The Magazine

Impeaching America

Why the Europeans embraced Clinton

Mar 12, 2001, Vol. 6, No. 25 • By STEPHEN BATES
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A Coup Attempt in Washington?

A European Mirror on the 1998-1999 Constitutional Crisis

by Peter H. Merkl

Palgrave, 288 pp., $ 35


"Where's the outrage?" Republicans wailed during the Monica Lewinsky scandal. Well, don't look for it overseas. To news outlets abroad, President Clinton's misdeeds were trivial, and the political response to them, culminating in the first presidential impeachment in over a century, was sheer lunacy.


Peter H. Merkl, a political scientist at the University of California, Santa Barbara, thinks that the foreign journalists got it right. In A Coup Attempt in Washington?: A European Mirror on the 1998-1999 Constitutional Crisis, he argues that they provided "a more objective view" than excitable American reporters. What's more, this European view closely matched the easygoing compartmentalizing of Middle America: The American counterparts to Parisian cosmopolitans reside in the hinterland, while the bluenoses are assembled in America's metropolitan newsrooms. Further, the overblown scandal cost the United States a good deal of international prestige. "It was not so long ago that Europeans and the rest of the world deeply admired American democracy and its venerable Constitution." No longer.


Merkl offers several explanations for the foreign press's incredulity about the impeachment. Europeans sometimes forget that the United States doesn't have a parliamentary government, in which a legislative majority can easily oust a disfavored leader. Further, they find struggles between major national institutions "rather archaic and disturbing." In addition -- a provocative point that merits more attention than he gives it -- there's a pattern here: Europeans likewise pooh-poohed Watergate, deeming President Nixon's misdeeds "no worse than some actions of their own political leaders."


And, of course, foreign journalists judged the Lewinsky matter a mere sex scandal and therefore insignificant. Merkl quotes the editor of Le Monde: "We have a very French way of looking at things. We think a president who has affairs is charming." In print, Le Monde faulted Republicans for "banalizing the use of the impeachment procedure." Another French newspaper, Le Figaro, sounded out demoiselles on the street, one of whom said: "Clinton has bad taste in women, a weakness for inflatable dolls. But as a gentleman he must lie." "What," wondered the Johannesburg Mail & Guardian, "is all this unseemly fuss about a routine extramarital gobble?" The foreign journalists, like many Americans, were never persuaded that it was about obstruction of justice rather than gobbles.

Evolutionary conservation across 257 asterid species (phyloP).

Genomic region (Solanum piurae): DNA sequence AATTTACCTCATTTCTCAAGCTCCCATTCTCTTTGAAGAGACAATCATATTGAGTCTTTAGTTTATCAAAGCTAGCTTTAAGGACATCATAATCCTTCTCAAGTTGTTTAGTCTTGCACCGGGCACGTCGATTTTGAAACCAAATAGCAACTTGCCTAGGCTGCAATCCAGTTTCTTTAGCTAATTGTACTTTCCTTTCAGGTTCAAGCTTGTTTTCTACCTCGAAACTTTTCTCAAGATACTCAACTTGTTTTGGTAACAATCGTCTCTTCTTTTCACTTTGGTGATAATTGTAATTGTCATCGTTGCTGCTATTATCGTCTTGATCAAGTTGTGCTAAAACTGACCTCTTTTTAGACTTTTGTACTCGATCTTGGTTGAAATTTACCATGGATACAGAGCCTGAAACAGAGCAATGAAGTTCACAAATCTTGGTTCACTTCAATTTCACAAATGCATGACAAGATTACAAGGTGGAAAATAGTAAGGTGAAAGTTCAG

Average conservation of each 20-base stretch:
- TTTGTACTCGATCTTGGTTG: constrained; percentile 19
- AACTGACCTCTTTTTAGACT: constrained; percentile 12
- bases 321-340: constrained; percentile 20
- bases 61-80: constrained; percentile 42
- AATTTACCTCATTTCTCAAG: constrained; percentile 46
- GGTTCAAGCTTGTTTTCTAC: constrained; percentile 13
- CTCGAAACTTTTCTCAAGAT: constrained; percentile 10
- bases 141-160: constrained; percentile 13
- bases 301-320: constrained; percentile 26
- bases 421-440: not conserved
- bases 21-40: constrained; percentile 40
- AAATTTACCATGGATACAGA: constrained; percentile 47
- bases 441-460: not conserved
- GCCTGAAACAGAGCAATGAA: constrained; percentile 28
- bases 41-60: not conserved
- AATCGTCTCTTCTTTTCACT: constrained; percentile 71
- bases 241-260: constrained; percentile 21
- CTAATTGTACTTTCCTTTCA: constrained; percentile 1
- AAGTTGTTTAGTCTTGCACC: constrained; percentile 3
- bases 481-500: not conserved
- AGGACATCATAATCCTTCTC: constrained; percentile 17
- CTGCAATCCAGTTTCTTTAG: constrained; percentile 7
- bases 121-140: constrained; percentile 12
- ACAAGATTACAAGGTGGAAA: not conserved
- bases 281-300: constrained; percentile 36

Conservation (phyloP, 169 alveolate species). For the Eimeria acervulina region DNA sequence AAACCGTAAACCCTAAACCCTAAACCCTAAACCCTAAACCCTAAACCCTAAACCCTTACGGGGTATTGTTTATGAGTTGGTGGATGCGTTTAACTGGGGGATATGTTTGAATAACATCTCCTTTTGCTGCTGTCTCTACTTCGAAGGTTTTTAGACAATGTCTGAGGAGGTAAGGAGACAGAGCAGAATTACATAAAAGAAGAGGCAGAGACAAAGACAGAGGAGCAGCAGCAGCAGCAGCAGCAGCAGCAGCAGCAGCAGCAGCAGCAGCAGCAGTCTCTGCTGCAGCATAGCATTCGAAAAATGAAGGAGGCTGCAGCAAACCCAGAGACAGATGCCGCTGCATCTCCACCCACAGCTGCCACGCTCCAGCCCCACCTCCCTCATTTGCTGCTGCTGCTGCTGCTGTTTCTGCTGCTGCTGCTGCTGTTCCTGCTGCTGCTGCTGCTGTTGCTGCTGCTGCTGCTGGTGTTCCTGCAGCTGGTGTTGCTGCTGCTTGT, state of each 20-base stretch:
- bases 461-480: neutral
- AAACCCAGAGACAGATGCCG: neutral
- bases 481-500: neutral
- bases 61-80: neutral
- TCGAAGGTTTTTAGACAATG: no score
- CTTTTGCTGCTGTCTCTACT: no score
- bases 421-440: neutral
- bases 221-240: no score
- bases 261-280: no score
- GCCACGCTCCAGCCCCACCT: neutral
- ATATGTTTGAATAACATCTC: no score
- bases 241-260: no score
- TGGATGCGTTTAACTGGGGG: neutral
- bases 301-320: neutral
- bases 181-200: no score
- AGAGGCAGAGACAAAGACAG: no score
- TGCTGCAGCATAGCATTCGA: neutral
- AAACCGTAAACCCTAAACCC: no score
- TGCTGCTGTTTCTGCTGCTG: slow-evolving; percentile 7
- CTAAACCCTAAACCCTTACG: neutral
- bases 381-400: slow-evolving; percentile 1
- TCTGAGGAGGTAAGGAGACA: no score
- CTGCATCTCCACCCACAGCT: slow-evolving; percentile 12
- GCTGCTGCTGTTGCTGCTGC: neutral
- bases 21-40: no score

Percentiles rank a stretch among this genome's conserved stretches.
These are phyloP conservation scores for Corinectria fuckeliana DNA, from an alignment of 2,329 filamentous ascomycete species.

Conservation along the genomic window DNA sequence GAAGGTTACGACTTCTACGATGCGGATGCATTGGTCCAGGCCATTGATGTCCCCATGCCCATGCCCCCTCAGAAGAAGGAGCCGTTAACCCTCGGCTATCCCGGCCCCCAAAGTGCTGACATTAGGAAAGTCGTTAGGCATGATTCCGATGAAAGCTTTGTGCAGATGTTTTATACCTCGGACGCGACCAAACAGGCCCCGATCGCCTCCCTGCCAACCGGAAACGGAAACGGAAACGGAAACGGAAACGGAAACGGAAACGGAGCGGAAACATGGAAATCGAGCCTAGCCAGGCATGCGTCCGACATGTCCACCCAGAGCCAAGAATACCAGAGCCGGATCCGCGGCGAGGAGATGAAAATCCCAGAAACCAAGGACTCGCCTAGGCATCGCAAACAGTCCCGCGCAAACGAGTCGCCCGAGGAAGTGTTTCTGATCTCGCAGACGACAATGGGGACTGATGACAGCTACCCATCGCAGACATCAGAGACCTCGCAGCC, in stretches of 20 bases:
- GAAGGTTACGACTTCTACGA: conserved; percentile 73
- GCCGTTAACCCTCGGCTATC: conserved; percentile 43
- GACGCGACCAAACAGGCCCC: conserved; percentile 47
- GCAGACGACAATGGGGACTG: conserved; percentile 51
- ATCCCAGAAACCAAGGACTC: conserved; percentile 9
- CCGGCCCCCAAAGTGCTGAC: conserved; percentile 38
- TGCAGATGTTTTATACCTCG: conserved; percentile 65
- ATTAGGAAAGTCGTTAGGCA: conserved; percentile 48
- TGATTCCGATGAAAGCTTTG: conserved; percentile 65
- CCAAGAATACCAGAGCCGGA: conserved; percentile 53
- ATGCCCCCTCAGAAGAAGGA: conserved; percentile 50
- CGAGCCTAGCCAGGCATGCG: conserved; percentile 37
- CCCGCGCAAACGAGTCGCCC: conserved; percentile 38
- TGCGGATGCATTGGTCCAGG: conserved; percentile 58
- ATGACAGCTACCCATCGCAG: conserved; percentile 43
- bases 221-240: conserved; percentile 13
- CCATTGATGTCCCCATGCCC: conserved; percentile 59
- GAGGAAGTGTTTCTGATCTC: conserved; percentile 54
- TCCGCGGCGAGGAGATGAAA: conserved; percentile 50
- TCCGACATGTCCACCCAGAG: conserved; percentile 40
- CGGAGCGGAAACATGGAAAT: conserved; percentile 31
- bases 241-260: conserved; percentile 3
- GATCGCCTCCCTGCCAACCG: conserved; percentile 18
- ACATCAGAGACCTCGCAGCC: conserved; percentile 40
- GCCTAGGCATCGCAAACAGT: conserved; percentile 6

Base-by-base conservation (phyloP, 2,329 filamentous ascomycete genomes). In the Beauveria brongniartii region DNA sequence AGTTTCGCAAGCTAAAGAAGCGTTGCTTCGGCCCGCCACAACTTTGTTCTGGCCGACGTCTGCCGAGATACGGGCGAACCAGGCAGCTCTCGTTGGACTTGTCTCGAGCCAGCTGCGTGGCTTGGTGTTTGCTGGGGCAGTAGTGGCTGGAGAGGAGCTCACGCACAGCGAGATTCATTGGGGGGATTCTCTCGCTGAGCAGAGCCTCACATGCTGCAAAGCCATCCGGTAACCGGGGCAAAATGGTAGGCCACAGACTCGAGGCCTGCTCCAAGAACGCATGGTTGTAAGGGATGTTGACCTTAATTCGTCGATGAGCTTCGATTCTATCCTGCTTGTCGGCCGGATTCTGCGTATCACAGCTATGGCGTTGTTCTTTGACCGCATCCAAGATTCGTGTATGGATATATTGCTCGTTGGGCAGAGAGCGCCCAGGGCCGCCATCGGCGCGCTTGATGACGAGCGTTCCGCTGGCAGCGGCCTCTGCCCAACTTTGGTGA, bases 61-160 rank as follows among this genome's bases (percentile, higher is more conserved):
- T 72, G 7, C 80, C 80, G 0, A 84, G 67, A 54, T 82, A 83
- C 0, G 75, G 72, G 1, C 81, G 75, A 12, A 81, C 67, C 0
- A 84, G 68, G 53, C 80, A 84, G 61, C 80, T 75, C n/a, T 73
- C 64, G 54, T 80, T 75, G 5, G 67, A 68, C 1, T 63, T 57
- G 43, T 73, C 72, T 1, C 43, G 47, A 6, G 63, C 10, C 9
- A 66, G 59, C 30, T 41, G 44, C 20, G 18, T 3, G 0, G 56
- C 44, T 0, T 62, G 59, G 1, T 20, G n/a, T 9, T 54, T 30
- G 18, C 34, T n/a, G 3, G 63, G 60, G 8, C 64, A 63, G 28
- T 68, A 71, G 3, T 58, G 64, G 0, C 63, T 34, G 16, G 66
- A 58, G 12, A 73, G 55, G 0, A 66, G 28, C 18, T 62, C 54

When the foreign press did condemn Clinton, it wasn't for the liaison and the lying, but for the apologies. The expressions of regret that many Americans deemed a belated mea minima culpa struck Europeans as excruciatingly florid. Le Figaro faulted Clinton's "pathetic contrition," and the British Guardian scoffed at his "serial groveling." "The European ethos of masculinity," Merkl explains, "is simply not inclined toward apologizing in matters of sex, least of all publicly."


All fairly interesting. Unfortunately, Merkl can't stick to a cool-headed assessment of the differences between American coverage and foreign coverage. Instead, he rants. Forget the title's question mark; Merkl should have used an exclamation point.


He considers it likely that "enlightened future historians" will use the "anti-Clinton conspiracy as a textbook example of how unrestrained hatred and partisanship nearly ruined the Constitution." But wasn't it the peaceful exercise of a constitutional provision for redressing presidential wrongdoing? Don't be fooled: "The takeovers of Mussolini, Hitler, and of the Vichy government of France typically began with at least some nonviolent steps that were perfectly legal and in partial accord with the constitutions of those nations." And, while the Republicans involved in the impeachment were not "neofascists or neo-Nazis" -- whew! -- "some telling analogies still remain."


Later Merkl devotes three pages to comparing Clinton's impeachment to a lynching. Once again, the similarities overwhelm him. "Typical lynchings . . . frequently included horrible tortures, sexual mutilations for souvenirs, and the showing off of the (often burnt) body of the victim. Is it really such a stretch to compare the ordeal imposed on the president by the media circus of 1998, the salacious Starr Report, the DNA sample, the grand jury videotape, and worldwide humiliations to the lynchings of the past?"